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Discussion Starter #1 (Edited)
T-38 Rifle Slings - These slings typically have 8 adjusting holes with three above and five further down. They also have two slots cut for the buckle.
Photos 1&2 show two leather slings. The upper one came off a T-30 rifle. It follows the T-38 pattern but has a buckle made of thinner wire and welted edges. Early T-38 slings will have the welted edges as well.
Photo 3 shows another sling with more holes than normal in the upper area. They are not perfectly in line so some may have been added.
Photo 4 shows an early sling with an aluminum buckle. Buckles and studs may be brass, black or green painted steel or aluminum. Also, the "keeper" sewing is different on this sling.
Photos 5&6 shows a three layer laminated rubberized sling installed on a 1st series Nagoya T-99
(T-38 style slings are often found on T-99 rifles)
Photos 7&8 shows a rubber coated sling also installed on a T-99
Photo 9 shows the two slots that allow for different buckle placement.
Photos 10 - 12 show a cloth "wire bale" sling that is sometimes seen in original photos on T-38 rifles.

Edit; new information on the wire bale slings. These were made for rifle and for pistol holster shoulder strap. The shoulder straps are much longer than the rifle variant and are slightly more narrow. Here are some comparison photos of the two different straps and an original photo of a wire bale shoulder strap in use.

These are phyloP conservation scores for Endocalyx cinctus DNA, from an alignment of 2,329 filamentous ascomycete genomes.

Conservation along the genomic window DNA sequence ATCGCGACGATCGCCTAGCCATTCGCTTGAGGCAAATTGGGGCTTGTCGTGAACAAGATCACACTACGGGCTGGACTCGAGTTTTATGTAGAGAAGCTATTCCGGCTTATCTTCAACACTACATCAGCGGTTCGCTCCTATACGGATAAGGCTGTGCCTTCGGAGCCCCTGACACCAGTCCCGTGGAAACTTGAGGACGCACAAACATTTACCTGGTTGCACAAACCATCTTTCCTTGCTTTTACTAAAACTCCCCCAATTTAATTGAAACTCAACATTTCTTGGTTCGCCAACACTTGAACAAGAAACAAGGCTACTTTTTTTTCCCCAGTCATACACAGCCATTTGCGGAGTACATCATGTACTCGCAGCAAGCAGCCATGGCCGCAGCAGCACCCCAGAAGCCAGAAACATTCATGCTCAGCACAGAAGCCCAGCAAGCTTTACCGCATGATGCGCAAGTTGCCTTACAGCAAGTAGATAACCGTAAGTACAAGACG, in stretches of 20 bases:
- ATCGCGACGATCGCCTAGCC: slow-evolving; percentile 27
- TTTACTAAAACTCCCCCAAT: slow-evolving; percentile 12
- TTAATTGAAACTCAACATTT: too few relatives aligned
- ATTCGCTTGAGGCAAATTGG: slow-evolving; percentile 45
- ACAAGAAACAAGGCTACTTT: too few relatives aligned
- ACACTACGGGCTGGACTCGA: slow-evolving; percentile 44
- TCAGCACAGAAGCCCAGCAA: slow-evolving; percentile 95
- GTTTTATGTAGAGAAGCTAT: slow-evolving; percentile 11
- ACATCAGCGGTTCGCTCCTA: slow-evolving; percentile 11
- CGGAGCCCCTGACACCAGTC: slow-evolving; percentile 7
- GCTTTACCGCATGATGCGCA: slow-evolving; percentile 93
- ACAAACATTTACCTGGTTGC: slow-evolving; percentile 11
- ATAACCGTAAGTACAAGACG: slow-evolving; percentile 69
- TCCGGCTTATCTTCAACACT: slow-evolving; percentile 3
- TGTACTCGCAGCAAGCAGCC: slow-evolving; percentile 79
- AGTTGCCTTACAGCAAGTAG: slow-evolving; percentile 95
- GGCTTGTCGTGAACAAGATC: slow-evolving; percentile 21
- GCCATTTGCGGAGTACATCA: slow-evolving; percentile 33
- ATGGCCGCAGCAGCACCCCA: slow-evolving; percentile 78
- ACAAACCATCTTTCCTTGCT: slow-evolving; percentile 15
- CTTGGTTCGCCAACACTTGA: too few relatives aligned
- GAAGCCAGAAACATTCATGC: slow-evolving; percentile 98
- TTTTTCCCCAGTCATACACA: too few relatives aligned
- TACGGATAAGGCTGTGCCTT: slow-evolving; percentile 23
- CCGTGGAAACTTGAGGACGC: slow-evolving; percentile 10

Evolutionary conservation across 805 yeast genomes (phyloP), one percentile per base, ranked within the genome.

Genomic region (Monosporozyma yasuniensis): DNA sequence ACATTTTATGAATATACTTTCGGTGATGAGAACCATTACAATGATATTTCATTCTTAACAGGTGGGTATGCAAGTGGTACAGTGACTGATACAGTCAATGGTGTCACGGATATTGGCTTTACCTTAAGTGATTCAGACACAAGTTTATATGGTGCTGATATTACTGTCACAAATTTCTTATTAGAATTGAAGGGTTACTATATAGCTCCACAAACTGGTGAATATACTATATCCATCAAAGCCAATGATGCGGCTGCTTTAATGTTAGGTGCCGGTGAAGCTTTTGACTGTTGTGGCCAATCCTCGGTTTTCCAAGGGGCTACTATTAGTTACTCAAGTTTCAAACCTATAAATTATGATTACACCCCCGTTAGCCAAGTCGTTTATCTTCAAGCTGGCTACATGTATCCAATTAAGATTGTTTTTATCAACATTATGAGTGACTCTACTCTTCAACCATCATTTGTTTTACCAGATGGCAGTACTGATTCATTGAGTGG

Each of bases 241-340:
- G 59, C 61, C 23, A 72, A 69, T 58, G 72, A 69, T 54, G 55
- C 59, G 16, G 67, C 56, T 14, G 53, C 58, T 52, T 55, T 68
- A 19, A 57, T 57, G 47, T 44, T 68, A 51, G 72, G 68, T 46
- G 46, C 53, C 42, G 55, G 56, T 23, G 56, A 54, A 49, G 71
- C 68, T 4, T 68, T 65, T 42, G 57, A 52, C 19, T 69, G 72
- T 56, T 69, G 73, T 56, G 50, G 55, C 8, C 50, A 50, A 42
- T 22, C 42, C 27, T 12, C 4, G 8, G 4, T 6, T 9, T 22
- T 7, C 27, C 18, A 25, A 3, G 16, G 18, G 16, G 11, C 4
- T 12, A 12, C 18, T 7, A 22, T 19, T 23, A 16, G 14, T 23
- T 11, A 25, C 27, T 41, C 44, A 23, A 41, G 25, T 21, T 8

Oops! The addition of the wire bale photos got put ahead of the T-38 slings. Still good information
 

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Discussion Starter #2 (Edited)
T-38 Carbine Slings

These slings have a more massive buckle than the T-38 and is square shaped rather than rectangular. They typically have 8 adjusting holes, one slot for the buckle and two sliding leather keepers. The hardware I've seen is either brass (often marked with inspection marks), black painted steel or galvanized steel
The first photo shows some typical carbine slings
The second photo shows a four layer laminated carbine sling that was obviously installed on a T-44. The buckle on this sling is a T-44/T-99 buckle and the tongue is too large for the other holes.
The last photo shows a comparison of the T-38 carbine sling buckle to that of the T-44/T-99 buckle to show the size difference